(I expect the “M” word will collect spambots to this article, like flies to a corpse. So any comment that shows no sign of having read my words will not be given the benefit of the doubt).
Once upon a time, when I was a young student, my then-girlfriend and I suffered the worst service I’ve ever encountered, lunching at a Cambridge restaurant. Instead of leaving a normal tip (shudder) or no tip, we left a tip of one halfpenny. We thought this gave entirely the right message. The other couple at the table (which we shared because the place was busy) fully agreed.
This year’s tax bill reminded me of that. Most tax in the UK is PAYE (pay as you earn), which means that your income, both earned and unearned, comes net of tax. In previous years I’ve had nothing to pay, but rather a small adjustment in my favour. This time, they decided I owed them 10p (that’s ten pence, not pounds). I just availed myself of their online payment facility to pay it by debit card.
I don’t know how much the government’s payment processor charges them per debit card transaction. But as a datapoint, my company gets charged a flat rate of 95p each time we accept a debitcard payment online (that’s different from creditcards, where we get charged a percentage). Big businesses get a much better rate than small ones, but I feel sure HMRC must be making a net loss on a payment as low as 10p.
As the budget comes round again, there are constant cries amongst the chattering classes, about council tax being unfair on poor pensioners in big houses.
Now, these pensioners probably own their houses (if they didn’t, they’d have no option but to move somewhere smaller). So they’re getting the benefits of ownership.
Question: how much does a hard-working person with no assets have to earn to keep up with the poorest pensioner?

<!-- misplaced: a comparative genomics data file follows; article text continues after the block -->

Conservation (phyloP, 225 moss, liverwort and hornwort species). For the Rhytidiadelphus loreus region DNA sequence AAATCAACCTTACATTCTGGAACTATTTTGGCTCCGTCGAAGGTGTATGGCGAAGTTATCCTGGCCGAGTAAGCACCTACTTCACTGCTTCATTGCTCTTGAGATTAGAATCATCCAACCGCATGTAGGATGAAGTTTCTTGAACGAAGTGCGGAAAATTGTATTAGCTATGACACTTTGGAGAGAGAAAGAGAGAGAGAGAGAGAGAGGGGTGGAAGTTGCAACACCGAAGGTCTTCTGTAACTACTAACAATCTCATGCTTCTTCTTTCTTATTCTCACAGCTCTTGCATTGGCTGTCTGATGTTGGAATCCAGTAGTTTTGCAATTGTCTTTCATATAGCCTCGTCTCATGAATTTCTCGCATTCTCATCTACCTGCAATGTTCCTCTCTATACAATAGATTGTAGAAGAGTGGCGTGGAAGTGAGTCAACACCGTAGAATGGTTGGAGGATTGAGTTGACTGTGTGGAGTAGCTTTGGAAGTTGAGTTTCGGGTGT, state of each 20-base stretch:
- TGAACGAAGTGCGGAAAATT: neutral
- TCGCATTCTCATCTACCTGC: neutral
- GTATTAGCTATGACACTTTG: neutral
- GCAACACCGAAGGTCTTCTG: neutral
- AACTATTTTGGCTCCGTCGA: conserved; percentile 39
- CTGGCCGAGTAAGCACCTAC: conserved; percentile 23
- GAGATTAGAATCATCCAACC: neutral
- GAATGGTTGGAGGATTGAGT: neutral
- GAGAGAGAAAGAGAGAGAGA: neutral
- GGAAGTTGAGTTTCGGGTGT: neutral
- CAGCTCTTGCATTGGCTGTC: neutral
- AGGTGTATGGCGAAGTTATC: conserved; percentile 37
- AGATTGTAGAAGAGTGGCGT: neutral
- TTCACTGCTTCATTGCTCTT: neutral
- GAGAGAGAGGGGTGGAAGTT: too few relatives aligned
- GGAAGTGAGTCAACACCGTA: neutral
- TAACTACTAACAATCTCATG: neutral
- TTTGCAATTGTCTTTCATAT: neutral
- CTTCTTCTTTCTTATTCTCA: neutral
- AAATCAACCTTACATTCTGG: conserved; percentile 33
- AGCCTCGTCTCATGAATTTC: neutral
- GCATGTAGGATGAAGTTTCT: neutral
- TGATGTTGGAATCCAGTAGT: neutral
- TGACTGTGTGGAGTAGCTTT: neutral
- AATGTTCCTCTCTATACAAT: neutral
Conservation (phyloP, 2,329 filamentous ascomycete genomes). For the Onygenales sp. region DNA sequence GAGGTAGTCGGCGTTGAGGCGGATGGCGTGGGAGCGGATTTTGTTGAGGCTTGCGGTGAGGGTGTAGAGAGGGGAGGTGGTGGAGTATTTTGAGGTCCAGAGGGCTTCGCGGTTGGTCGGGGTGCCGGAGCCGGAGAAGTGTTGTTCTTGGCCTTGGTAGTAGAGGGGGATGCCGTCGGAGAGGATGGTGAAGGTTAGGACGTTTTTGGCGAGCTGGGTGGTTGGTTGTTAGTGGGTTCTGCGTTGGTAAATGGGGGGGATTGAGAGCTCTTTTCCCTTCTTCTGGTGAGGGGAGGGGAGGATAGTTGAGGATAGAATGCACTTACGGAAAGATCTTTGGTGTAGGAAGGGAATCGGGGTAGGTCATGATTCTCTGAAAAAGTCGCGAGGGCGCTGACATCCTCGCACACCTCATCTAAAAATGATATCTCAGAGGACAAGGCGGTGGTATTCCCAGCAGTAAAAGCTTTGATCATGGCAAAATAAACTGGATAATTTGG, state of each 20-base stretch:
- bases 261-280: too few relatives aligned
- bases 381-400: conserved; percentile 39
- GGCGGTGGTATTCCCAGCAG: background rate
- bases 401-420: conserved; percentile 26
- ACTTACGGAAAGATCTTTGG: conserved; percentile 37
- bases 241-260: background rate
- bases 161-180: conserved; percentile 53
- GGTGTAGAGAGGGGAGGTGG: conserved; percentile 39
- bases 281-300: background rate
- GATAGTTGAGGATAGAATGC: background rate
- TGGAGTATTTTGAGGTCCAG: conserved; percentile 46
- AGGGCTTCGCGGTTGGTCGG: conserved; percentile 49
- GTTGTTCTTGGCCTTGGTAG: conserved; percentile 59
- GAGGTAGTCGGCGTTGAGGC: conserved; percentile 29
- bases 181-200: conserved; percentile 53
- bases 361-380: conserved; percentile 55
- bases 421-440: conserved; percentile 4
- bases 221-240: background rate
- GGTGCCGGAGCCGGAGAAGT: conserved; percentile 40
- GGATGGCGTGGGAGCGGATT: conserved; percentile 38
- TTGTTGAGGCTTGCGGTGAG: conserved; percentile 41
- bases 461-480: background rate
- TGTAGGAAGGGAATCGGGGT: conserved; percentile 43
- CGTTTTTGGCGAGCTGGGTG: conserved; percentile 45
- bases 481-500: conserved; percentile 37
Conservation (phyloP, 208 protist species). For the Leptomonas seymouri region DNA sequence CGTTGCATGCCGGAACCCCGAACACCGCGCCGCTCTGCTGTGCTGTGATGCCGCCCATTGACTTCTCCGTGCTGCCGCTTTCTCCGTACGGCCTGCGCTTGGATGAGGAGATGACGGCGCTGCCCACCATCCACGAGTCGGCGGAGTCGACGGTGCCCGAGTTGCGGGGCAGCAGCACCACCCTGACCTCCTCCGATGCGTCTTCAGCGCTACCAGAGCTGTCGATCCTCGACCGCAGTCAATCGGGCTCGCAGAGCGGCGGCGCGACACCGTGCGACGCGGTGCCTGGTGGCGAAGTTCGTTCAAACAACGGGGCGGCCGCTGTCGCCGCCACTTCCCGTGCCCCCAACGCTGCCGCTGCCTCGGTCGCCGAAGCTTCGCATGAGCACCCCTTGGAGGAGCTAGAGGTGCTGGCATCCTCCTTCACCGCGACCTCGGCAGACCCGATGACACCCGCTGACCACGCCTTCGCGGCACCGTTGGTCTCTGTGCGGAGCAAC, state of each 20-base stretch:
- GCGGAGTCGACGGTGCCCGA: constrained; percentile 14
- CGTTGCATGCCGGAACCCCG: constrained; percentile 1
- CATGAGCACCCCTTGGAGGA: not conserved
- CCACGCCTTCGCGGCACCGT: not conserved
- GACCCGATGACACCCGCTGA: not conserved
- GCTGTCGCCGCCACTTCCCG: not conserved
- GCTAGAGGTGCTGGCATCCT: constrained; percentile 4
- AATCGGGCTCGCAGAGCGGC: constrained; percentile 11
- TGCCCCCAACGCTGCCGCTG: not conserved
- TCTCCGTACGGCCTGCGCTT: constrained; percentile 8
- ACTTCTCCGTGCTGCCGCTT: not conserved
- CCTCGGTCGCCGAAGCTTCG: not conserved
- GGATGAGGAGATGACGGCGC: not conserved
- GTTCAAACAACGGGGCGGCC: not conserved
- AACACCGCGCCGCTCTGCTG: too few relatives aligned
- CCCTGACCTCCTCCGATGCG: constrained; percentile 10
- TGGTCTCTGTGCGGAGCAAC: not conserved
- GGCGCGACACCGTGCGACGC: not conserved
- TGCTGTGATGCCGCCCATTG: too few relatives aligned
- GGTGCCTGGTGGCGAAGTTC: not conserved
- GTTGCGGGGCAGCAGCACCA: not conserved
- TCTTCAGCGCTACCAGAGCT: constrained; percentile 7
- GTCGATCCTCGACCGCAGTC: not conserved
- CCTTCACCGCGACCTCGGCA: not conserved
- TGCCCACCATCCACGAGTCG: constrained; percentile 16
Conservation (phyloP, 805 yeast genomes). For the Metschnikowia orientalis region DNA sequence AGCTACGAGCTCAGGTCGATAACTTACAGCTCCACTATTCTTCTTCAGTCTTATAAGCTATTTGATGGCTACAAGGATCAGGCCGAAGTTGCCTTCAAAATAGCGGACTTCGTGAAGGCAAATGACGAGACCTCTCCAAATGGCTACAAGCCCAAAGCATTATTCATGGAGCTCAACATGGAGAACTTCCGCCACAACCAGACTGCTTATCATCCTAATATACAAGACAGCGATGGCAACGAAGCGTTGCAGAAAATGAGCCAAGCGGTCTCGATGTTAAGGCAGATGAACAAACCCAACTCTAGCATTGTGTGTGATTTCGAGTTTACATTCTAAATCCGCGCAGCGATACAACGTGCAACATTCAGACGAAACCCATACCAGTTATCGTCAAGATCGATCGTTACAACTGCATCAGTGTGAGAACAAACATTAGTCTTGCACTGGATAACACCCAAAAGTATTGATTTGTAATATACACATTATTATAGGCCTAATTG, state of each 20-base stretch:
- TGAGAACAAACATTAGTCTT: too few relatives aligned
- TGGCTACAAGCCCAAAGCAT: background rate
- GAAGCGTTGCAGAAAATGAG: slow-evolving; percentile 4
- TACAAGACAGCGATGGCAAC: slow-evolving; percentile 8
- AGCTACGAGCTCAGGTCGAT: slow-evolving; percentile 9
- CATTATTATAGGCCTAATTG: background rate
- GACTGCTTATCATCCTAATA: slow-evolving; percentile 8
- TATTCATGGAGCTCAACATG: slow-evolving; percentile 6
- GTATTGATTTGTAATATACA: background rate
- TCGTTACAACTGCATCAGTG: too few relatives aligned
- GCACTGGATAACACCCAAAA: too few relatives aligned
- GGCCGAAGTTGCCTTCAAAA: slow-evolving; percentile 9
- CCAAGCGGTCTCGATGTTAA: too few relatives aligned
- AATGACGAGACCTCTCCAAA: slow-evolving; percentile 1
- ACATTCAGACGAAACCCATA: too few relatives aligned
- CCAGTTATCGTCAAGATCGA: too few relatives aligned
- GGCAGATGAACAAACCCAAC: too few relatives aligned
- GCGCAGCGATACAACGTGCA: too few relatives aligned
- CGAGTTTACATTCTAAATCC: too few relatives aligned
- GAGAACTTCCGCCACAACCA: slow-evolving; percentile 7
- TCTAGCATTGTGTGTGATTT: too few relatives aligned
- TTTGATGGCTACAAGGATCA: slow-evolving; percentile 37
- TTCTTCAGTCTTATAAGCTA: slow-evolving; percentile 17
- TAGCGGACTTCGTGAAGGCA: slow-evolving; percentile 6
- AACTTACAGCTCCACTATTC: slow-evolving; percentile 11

OK, we need some working assumptions here. The level of means-tested benefit for pensioners is £114.05 per week (£5947/year) with no tax due, so we’ll take that as the income to compare against. Actually it’s worth quite a lot more, because that figure excludes a range of additional benefits. And since it’s pensioners in bigger houses who are said to be hard done by, let’s put them in an average house worth £200000.
Keeping the equivalent as close as possible, how much does the working person need to keep up? Let’s put the worker in a similar average house. But since the latter owns nothing, he has to rent it at about £800 per month. And he doesn’t get the benefit of house price rises: since the mid-1990s, that is doubling every five years.
So to keep pace (not catch up – he still doesn’t own a house at the end of it and hasn’t closed that £200000 gap), the worker needs to make £200000 in those five years. Plus the £6000 to live on and the £9600 rent each year. We can discount things like council tax because they both pay it (though in fact the pensioner will get a rebate, so in reality the worker needs even more than we’re calculating).
Anyway, that leaves our worker needing to earn £278000 over five years, just to avoid widening the gap. At a constant rate, that’s £55600 per year net. But that comes from taxed income. A quick tax calculation (including the component called “national insurance”, which is compulsory and non-negotiable) reveals that this implies a headline salary of £95155, putting you in the top 1% of earners.
The cost to the employer is even more: there’s an employment tax under the “national insurance” label. At 12.8% on everything over £5058, that adds £11532 to the cost. So just to prevent that wealth gap widening implies a total cost of £106667!
Now if we change our working assumptions a little, and shift from house prices doubling in five years to the long-term average of 7 years, these figures are reduced by £11429 per year (net), 19371 (gross), 21850 (cost). But £75784 is still an extremely high headline salary.
Of course that’s not the whole story, and if you earn £95000 you can get a mortgage to buy that house and enjoy the benefits. But that still leaves the possibility of earning £40000 without ever being rich enough to buy a house. And that leaves you paying tax at the maximum rate, for the benefit of people far richer than you will ever be!
Yet most of the pressure is to kill off all taxes on property, and move to yet more income tax! Moral: if you have old (typically family) wealth, noone questions your right to be rich. But if you work hard you get no help, and no sympathy from the taxman!